What is a Member Advocate?
Hi, I'm Chris, also known on Cureality by my Member Nickname "HeartHawk." My role at Cureality is rather unique as I am involved in almost every aspect of Cureality from technology to operations and working directly with everyone else on the team. I have been here from day one and it's my job to know what is going on in every "nook and cranny" of Cureality so I can help Members better understand, navigate, and utilize the Cureality website.
My lengthy history with Dr. Davis (you could say I was the first official Member of his earlier Track Your Plaque and now Cureality programs) as well as my academic background as an engineer and MBA (what can I say, I'm a "numbers" geek) certainly help, but there is a much more important resource I hope to share - the experience of my personal quest for solutions to many of the same health issues you may be facing. Here is a partial list of those personal health issues:
- Atherosclerosis (asymptomatic so far thanks to Cureality)
- High Lipoprotein(a), a new and widely acknowledged marker for early heart attack
- Pre-Diabetes (successfully avoiding full-blown diabetes)
- Hypothyroidism (Hashimoto's Thyroiditis)
- Premature Atrial Complex (think of it as "Pre-Afib")
- Optimized blood pressure (went from average to optimal without drugs)
The bottom-line is I not only "talk the talk" I "walk the walk" taking the same path as many in our Cureality Community.
My Personal Message to Everyone
Taking personal responsibility for your health is crucial. A typical doctor must be able to treat thousands of different health conditions for thousands of patients per year. These numbers make it impossible
for even the most conscientious doctor to remain up to date on the latest medical
advances. Simple arithmetic also tells us that most doctors can
spend less than one hour per year focused on your unique health needs. If you
want optimum health, it is up to you to fill this "healthcare gap" and
invest the extra time needed to achieve optimal health. Cureality helps make
the job easier and more effective by providing access to information and a community willing to share their experiences.
Keep in mind, taking personal responsibility does not mean "divorcing" your doctors. However, it is does mean changing your relationship with them. View doctors as your paid consultants, people you hire and pay to advise you on the highly technical and extremely serious issues affecting your health. Find good doctors and listen to them but keep in mind the good ones will always listen back!
Unfortunately, not every doctor is willing to listen, understand your unique needs, and take unique action. My personal story is loaded with examples of how I might have suffered severe consequences - perhaps even death - if I would have been satisfied with the one-size-fits-all approach of traditional medicine - if I had NOT decided to take personal responsibility. Here are a few examples.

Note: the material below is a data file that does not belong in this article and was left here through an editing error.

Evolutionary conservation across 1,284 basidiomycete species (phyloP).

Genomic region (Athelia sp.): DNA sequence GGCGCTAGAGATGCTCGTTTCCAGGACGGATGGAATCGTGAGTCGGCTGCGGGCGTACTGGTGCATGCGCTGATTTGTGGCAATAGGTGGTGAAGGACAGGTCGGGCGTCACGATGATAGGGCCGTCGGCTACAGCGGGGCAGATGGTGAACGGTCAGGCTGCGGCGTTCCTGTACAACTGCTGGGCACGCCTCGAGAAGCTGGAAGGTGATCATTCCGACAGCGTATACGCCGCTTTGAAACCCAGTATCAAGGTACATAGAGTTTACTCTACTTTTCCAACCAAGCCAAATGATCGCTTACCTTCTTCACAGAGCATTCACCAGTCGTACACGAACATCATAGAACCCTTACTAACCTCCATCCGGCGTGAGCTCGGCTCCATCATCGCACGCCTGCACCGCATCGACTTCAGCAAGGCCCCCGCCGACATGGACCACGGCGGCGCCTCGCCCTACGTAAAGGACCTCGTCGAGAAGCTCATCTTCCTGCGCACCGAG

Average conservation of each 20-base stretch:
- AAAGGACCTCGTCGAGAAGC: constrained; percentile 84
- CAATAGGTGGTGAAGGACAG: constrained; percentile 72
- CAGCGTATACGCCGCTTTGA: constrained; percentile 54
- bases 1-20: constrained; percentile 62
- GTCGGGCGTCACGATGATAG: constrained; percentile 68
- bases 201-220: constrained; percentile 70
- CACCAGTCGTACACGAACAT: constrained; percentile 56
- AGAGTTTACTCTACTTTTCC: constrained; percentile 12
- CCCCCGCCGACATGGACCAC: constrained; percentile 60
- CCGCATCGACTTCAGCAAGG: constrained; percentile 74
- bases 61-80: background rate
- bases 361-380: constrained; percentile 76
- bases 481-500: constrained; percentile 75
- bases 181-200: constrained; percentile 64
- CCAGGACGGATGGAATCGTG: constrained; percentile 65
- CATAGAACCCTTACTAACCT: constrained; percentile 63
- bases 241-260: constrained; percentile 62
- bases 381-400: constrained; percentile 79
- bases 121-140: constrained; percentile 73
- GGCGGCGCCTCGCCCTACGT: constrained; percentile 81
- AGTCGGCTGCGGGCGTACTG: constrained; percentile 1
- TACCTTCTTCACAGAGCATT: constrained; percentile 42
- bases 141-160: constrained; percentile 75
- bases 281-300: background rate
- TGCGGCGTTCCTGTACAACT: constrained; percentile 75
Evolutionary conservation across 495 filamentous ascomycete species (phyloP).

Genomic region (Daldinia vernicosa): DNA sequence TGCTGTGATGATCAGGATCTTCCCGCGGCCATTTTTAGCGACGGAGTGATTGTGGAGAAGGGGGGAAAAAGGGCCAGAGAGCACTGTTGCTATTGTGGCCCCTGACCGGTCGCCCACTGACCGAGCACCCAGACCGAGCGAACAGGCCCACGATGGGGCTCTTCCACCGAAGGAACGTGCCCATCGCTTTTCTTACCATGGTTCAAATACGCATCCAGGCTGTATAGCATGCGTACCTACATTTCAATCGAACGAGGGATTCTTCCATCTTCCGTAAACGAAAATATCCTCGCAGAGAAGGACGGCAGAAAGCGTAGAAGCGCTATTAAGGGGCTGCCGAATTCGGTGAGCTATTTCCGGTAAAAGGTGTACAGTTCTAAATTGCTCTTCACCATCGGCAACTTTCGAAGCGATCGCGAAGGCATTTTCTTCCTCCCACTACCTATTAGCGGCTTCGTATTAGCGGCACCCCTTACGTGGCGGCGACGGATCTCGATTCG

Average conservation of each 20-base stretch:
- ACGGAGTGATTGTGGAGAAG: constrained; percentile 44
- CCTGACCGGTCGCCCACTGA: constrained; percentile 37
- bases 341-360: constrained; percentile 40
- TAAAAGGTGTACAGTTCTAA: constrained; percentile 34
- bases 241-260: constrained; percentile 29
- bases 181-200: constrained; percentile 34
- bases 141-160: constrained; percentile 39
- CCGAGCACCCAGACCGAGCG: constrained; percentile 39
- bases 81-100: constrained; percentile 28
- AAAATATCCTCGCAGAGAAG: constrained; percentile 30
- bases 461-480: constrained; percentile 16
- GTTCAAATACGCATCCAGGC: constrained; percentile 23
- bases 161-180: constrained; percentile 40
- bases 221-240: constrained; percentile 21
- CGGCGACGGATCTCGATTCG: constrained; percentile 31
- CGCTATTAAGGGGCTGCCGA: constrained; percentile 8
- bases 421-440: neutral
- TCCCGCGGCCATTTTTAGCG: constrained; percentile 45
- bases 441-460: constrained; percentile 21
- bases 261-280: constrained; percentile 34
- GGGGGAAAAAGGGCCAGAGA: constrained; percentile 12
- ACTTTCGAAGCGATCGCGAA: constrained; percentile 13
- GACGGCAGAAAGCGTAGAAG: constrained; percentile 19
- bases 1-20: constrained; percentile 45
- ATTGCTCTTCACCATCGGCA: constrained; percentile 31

- After my mother died of a heart attack suddenly and without symptoms – the third family member to do so - I went to my doctor for advice and testing. I was told my LDL (bad) cholesterol was fine and not to worry. I asked about getting a heart scan and was advised against it. What my doctor didn't explain was that my HDL (good) cholesterol was also low and I never tested for an emerging and now known cause of early heart disease - high lipoprotein(a). I got a heart scan and found I had atherosclerosis and further testing revealed that, indeed, a genetic disposition for high lipoprotein(a) was the culprit. High lipoprotein(a) is difficult to treat but I have had some modest success using advanced treatments. But, I would never have known about the condition or the treatments without filling the "healthcare gap" myself. Most importantly, my relatives now know about the condition and can take action, the younger ones decades earlier!
- I saw my doctor complaining about extreme fatigue. Since hypothyroidism is a common cause for fatigue (and many other nagging ailments), he tested my thyroid using the standard TSH test and declared I was fine. Not convinced, I saw three endocrinologists before I convinced one of them to test me for auto-immune thyroiditis. You guessed it, I have confirmed auto-immune hypothyroiditis (Hashimoto's Thyroiditis) which I now simply and successfully treat (and not without more bumbling by traditional medicine but that's another story).
- During some personal, at-home, blood sugar testing, I noticed my post-prandial (after eating) blood sugar was rather high. I saw my doctor and he brushed it off saying that all my fasting blood sugar tests were perfect and besides, I was "too thin" to have diabetes. I came back a week later to show him more of my personal blood sugar readings and, after a little strong-arming, he reluctantly ordered an Oral Glucose Tolerance Test (OGTT). You guessed it, I am officially pre-diabetic testing only six points under the cut-off for full-blown diabetes. Of course, the Cureality Diet helped improve things dramatically.
I could recite many more examples but I think you get the picture. Had I not taken the time to inform myself on these various health issues and taken personal responsibility for my health I would be ignorantly walking around with no explanation for my extreme fatigue and with serious complications that would have elevated my hidden risk for sudden heart attack.
Whether you do it through Cureality or some other program, I strongly urge everyone to practice what I call Informed, Self-directed Healthcare (ISH). Take charge, become informed, then take action. You will likely feel better, live longer, and with less stress about your health!